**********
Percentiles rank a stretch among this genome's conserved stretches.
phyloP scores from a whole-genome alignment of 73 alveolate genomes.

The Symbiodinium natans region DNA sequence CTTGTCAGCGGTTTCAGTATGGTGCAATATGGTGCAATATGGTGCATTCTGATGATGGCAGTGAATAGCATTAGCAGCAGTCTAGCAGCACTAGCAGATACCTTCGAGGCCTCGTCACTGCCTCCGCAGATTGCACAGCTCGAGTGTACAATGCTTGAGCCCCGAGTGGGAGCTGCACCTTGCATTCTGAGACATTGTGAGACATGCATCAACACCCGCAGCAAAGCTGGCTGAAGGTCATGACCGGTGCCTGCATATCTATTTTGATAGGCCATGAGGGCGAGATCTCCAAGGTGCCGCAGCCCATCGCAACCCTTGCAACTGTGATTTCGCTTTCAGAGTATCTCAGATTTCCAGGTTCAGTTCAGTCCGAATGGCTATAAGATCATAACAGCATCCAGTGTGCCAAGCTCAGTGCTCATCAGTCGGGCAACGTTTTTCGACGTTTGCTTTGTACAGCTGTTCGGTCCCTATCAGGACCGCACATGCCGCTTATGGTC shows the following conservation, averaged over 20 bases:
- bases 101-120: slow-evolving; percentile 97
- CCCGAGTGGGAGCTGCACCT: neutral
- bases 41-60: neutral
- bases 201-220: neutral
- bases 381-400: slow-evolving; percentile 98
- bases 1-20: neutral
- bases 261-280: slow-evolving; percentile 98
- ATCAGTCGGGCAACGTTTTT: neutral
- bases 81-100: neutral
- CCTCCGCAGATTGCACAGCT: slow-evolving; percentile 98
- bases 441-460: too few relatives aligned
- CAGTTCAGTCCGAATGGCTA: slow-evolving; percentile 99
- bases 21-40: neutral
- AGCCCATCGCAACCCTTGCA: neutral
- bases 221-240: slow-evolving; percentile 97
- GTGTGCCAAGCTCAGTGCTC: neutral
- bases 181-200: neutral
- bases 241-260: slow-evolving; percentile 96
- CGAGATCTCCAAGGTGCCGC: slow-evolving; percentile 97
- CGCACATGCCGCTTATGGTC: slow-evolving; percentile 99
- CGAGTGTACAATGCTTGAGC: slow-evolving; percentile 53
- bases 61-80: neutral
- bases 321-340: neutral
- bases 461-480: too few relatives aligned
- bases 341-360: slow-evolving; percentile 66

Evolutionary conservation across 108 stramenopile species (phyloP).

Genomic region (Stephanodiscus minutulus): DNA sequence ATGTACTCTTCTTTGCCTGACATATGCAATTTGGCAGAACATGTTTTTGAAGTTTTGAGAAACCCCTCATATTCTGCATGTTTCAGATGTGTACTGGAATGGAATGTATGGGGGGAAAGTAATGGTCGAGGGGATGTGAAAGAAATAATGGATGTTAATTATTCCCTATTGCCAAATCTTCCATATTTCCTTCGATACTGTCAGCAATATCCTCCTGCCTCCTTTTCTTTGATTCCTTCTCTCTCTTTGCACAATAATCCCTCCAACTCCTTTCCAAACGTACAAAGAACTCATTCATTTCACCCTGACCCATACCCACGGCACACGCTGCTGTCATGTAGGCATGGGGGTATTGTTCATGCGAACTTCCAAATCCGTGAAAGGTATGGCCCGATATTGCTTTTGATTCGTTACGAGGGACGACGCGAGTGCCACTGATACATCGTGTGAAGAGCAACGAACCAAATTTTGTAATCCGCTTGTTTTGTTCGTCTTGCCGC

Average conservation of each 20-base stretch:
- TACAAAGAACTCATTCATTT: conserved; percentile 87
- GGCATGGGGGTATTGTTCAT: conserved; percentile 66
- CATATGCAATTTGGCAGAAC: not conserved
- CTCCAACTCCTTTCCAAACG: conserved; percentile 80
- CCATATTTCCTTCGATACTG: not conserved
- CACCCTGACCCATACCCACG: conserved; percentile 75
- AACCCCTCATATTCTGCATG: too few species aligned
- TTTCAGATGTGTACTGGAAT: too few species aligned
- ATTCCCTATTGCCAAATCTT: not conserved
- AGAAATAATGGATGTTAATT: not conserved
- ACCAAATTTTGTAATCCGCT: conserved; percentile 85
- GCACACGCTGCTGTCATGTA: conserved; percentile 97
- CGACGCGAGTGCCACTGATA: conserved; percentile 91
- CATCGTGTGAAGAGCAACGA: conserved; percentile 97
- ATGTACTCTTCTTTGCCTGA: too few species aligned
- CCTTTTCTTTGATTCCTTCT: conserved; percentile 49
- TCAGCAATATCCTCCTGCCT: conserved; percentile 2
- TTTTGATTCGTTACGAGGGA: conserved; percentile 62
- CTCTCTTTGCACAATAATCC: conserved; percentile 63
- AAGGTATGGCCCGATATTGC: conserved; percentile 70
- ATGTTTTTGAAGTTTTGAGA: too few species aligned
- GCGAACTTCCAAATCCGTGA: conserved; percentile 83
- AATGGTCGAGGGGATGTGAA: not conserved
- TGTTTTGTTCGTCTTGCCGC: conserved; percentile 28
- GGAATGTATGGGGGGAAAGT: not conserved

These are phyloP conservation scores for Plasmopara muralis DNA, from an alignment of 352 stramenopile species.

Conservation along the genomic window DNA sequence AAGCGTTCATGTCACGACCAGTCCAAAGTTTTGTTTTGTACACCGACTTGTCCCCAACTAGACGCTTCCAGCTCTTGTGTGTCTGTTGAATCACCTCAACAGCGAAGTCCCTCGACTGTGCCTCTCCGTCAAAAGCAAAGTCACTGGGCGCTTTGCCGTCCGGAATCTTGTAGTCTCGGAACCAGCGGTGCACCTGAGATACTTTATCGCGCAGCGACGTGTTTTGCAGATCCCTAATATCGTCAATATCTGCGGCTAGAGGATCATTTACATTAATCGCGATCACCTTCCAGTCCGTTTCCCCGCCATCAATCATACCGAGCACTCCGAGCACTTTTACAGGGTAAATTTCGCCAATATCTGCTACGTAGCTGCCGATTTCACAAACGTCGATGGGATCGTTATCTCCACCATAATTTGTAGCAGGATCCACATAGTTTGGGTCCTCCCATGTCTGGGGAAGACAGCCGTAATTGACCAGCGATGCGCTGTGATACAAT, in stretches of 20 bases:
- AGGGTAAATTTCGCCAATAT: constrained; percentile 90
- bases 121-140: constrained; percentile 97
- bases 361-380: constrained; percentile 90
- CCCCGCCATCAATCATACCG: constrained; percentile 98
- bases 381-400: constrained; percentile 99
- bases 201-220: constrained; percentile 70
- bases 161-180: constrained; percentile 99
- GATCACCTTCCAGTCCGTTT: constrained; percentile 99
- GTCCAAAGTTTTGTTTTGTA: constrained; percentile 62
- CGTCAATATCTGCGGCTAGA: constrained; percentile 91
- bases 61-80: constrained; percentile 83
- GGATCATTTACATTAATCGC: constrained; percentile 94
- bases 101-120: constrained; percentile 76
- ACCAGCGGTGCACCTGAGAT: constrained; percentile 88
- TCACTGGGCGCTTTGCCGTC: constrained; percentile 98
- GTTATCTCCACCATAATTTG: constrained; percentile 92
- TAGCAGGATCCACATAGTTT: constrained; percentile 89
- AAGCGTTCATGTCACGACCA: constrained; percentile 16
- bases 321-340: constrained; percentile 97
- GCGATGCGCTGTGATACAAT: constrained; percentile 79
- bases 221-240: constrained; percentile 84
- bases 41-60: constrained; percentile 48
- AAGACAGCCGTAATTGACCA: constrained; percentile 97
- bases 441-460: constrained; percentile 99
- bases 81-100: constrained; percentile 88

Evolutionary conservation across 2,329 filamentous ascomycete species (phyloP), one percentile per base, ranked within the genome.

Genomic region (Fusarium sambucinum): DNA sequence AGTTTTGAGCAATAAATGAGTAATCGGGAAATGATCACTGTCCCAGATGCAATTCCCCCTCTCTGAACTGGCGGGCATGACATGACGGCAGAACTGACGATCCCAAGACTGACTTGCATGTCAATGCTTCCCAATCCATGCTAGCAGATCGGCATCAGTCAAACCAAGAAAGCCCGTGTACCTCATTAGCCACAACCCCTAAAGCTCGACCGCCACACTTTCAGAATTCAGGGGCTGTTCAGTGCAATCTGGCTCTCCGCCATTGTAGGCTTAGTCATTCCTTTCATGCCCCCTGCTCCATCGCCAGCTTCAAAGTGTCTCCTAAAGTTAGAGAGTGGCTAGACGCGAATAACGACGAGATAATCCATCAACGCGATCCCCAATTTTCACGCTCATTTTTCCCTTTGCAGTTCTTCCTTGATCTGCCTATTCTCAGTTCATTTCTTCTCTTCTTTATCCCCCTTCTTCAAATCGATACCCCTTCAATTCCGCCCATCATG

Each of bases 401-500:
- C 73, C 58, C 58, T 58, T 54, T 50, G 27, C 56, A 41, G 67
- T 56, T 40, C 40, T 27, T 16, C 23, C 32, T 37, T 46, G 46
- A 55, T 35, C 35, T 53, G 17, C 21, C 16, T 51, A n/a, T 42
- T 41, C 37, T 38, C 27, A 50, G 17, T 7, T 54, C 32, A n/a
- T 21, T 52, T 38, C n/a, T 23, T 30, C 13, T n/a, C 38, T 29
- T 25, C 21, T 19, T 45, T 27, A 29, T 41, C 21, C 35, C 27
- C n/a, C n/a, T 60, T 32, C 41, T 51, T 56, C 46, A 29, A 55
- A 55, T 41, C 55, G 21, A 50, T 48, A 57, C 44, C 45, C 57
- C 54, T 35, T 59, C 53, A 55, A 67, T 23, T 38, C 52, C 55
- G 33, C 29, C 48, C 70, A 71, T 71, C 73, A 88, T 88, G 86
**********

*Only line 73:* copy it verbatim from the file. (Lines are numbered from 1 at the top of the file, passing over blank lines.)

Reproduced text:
- TCACTGGGCGCTTTGCCGTC: constrained; percentile 98